Considered Austria's 'university town,' this is the quintessential Austrian city with its many old castles, squares, and picturesque natural surroundings. Visit its famous town hall known as the Rathaus, its beautiful opera house, the Opernhaus, for an unforgettable musical evening.


For the lovers of winter sports, Innsbruck is the place. Lying halfway between Munich and Verona (Romeo and Juliet's town!), Innsbruck attracts people from around the world for its enchanting wintry settings and sports, skiing being its trademark. Swoop down a snowy hill as you breathe the cool, refreshing air of the ideal Alpine location: snow-capped mountains, towering pine trees, and a warm, cozy town below waiting with beautiful cafes, elegant squares, and world-class hotels.


This architectural gem was chosen as the European Capital of Culture in 2014. So vibrant, Linz was the subject of one of Mozart's symphonies. Alongside being the 'sweet' powerhouse of Austria, with its legendary Linzer Torte, or Linz cake, the city offers visitors pleasant shopping centers as well as famous architectural landmarks like the Gothic St. Mary's Cathedral and the ultra-modern Brucknerhaus concert hall.


And speaking of Mozart, this is his birthplace. Salzburg is a renowned city famous for its well-preserved Baroque architecture, enchanting Alpine scenery, and of course, for being the cradle of the musical genius himself. But not all are old and quaint: Salzburg, believe it or not, juxtaposes the old with new; visit its famous Hangar-7, an ultra-modern glass and steel building that houses a collection of airplanes, helicopters, and Formula 1 automobiles. Where else can you find all that in one place?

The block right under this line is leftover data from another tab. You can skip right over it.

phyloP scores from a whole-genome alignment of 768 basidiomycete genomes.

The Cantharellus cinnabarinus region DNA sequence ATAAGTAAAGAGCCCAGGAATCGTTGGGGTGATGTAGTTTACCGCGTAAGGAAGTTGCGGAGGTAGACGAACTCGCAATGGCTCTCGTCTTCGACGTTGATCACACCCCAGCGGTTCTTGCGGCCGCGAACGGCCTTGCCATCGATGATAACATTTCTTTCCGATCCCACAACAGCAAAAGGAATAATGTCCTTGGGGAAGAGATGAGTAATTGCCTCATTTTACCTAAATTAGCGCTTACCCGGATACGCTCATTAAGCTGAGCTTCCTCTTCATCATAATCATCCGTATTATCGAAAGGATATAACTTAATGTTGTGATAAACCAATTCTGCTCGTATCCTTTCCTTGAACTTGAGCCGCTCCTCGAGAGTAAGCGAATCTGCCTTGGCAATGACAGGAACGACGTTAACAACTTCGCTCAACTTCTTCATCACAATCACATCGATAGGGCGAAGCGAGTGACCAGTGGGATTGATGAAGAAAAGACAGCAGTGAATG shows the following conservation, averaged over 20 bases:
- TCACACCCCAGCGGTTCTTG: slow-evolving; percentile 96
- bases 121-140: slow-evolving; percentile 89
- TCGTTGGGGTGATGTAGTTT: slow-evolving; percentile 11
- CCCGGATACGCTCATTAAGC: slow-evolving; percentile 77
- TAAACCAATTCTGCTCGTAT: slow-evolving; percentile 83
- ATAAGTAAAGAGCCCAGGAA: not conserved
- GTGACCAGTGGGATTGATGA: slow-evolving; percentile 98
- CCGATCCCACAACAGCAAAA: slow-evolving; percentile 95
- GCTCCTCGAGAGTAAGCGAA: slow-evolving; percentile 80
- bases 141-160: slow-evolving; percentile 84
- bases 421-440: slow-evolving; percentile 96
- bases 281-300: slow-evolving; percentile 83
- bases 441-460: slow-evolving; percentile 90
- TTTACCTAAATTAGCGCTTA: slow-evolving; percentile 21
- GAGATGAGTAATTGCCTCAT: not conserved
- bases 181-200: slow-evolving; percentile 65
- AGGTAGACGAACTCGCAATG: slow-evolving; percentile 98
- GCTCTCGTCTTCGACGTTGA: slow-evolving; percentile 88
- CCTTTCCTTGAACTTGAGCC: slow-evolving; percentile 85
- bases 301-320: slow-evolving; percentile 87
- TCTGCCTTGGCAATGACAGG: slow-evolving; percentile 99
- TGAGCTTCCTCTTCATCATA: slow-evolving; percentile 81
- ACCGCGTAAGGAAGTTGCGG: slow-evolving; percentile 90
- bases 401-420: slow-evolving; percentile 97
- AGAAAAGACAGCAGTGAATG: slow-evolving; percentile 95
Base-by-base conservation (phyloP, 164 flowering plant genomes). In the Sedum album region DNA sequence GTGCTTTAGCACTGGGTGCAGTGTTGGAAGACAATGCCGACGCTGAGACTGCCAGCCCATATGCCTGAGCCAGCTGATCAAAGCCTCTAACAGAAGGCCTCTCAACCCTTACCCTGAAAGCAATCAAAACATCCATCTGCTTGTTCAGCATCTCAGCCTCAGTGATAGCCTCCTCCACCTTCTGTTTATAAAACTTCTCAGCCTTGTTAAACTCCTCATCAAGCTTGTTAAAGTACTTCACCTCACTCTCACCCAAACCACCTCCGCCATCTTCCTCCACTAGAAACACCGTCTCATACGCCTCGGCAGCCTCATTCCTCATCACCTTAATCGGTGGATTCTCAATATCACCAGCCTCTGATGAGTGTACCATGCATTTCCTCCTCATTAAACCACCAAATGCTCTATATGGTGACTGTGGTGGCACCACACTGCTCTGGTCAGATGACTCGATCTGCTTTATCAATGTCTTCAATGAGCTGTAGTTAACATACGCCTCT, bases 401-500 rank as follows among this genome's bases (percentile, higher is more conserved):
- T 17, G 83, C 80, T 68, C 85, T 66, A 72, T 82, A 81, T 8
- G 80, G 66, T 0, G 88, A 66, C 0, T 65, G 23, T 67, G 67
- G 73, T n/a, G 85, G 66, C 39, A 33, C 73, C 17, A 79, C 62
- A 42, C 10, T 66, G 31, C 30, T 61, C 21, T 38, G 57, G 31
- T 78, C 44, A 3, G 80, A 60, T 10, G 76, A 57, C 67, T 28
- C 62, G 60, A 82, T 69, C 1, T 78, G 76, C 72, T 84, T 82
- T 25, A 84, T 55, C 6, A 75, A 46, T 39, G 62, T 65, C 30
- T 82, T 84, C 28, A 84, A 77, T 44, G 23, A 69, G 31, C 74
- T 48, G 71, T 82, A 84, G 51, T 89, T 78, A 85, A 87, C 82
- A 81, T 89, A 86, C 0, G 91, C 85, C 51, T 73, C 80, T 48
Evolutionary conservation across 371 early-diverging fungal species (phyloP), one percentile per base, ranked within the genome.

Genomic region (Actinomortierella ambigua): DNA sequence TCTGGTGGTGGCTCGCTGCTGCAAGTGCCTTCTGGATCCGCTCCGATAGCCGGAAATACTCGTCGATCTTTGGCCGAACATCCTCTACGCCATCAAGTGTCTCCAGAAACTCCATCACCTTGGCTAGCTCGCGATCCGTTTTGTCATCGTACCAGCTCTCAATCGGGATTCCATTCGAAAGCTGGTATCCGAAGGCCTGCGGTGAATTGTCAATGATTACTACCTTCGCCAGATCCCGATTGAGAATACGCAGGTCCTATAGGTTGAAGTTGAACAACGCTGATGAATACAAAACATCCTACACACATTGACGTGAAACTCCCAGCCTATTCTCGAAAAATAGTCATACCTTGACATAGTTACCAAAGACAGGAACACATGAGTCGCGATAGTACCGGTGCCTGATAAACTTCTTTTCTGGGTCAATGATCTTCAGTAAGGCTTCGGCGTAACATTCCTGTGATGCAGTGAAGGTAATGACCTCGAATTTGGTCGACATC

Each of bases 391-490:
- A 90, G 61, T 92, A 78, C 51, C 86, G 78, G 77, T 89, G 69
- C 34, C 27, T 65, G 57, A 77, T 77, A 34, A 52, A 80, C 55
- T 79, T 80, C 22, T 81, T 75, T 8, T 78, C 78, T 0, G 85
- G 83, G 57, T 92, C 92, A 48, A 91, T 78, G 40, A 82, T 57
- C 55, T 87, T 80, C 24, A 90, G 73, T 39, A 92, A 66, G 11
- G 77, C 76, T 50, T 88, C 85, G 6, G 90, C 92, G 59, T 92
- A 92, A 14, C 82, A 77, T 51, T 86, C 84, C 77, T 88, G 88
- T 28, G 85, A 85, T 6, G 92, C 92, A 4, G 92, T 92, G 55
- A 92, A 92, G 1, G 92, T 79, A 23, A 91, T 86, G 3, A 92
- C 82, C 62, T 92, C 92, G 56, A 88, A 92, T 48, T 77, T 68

Best things to do in Austria

This entire Hofburg complex occupies 59 acres encompassing 19 courtyards and 2,600 rooms, and it was for centuries the seat of Austria's monarchy. Highlights of a visit involve the Imperial Silver Collection, the Sisi Museum, and the Imperial Apartments.

It is a district of Salzburg identified as a UNESCO World Heritage Site since 1996. A small, pedestrian street with shops providing folk costumes and antiques. The Prince Archbishops contracted some of the most exceptional artists and architects of their times to build and refurbish their churches, residences, and monasteries. Although these have been "renewed" in succeeding centuries, the medieval and Baroque buildings combine to form an incredible old quarter to explore.